The Internet is an online extension of our own neighborhoods. It's time for us to take their protection just as seriously, says Arun Vishwanath.
December 16, 2014 -- Updated 2154 GMT (0554 HKT)
Gayle Lemmon says we must speak out for the right of children to education -- and peace
December 17, 2014 -- Updated 1023 GMT (1823 HKT)
Russia's economic woes just seem to be getting worse. How will President Vladimir Putin respond? Frida Ghitis gives her take.
December 17, 2014 -- Updated 0639 GMT (1439 HKT)
Australia has generally seen itself as detached from the threat of terrorism. The hostage incident this week may change that, writes Max Barry.
December 12, 2014 -- Updated 2020 GMT (0420 HKT)
Thomas Maier says the trove of letters the Kennedy family has tried to guard from public view gives insight into the Kennedy legacy and the history of era.
December 15, 2014 -- Updated 1456 GMT (2256 HKT)
Will Congress reform the CIA? It's probably best not to expect much from Washington. This is not the 1970s, and the chances for substantive reform are not good.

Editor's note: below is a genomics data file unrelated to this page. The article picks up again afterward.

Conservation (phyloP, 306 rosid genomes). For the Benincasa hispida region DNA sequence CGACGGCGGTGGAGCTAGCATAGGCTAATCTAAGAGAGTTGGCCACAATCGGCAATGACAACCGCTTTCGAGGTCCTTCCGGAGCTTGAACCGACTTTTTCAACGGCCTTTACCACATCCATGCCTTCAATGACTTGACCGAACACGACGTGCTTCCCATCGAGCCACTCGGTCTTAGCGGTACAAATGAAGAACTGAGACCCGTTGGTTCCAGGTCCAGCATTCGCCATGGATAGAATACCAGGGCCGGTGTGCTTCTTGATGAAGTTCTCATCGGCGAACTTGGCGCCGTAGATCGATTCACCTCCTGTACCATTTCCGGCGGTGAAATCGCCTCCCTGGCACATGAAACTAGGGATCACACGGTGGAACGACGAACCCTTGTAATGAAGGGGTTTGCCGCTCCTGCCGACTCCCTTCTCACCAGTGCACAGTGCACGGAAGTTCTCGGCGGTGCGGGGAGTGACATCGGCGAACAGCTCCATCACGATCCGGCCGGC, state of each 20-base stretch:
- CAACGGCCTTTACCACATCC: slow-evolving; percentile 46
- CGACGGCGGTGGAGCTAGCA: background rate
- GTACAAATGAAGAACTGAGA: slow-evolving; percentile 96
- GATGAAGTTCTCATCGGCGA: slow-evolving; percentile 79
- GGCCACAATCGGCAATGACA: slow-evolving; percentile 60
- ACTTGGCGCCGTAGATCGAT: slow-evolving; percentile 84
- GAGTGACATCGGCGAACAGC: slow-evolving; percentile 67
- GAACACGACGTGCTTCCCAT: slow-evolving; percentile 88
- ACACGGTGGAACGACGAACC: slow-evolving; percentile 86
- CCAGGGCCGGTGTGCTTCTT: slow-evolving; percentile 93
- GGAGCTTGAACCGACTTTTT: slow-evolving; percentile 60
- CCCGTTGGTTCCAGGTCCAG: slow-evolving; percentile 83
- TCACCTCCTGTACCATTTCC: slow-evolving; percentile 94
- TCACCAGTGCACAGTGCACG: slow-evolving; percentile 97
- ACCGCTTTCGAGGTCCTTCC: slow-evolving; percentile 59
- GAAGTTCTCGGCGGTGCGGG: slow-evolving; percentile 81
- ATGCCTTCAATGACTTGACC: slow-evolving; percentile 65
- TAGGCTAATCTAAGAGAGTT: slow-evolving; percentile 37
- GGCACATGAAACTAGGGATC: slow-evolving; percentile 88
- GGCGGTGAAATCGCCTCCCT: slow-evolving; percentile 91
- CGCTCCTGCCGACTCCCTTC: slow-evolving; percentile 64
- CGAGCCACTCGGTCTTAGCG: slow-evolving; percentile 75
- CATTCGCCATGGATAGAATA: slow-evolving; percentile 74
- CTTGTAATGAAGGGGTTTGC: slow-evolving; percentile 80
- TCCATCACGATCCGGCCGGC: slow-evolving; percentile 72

December 15, 2014 -- Updated 2101 GMT (0501 HKT)
From superstorms to droughts, not a week goes by without a major disruption somewhere in the U.S. But with the right planning, natural disasters don't have to be devastating.
December 15, 2014 -- Updated 1453 GMT (2253 HKT)
Would you rather be sexy or smart? Carol Costello says she hates this dumb question.
December 14, 2014 -- Updated 2253 GMT (0653 HKT)
A story about Pope Francis allegedly saying animals can go to heaven went viral late last week. The problem is that it wasn't true. Heidi Schlumpf looks at the discussion.
December 14, 2014 -- Updated 1550 GMT (2350 HKT)
Democratic leaders should wake up to the reality that the party's path to electoral power runs through the streets, where part of the party's base has been marching for months, says Errol Louis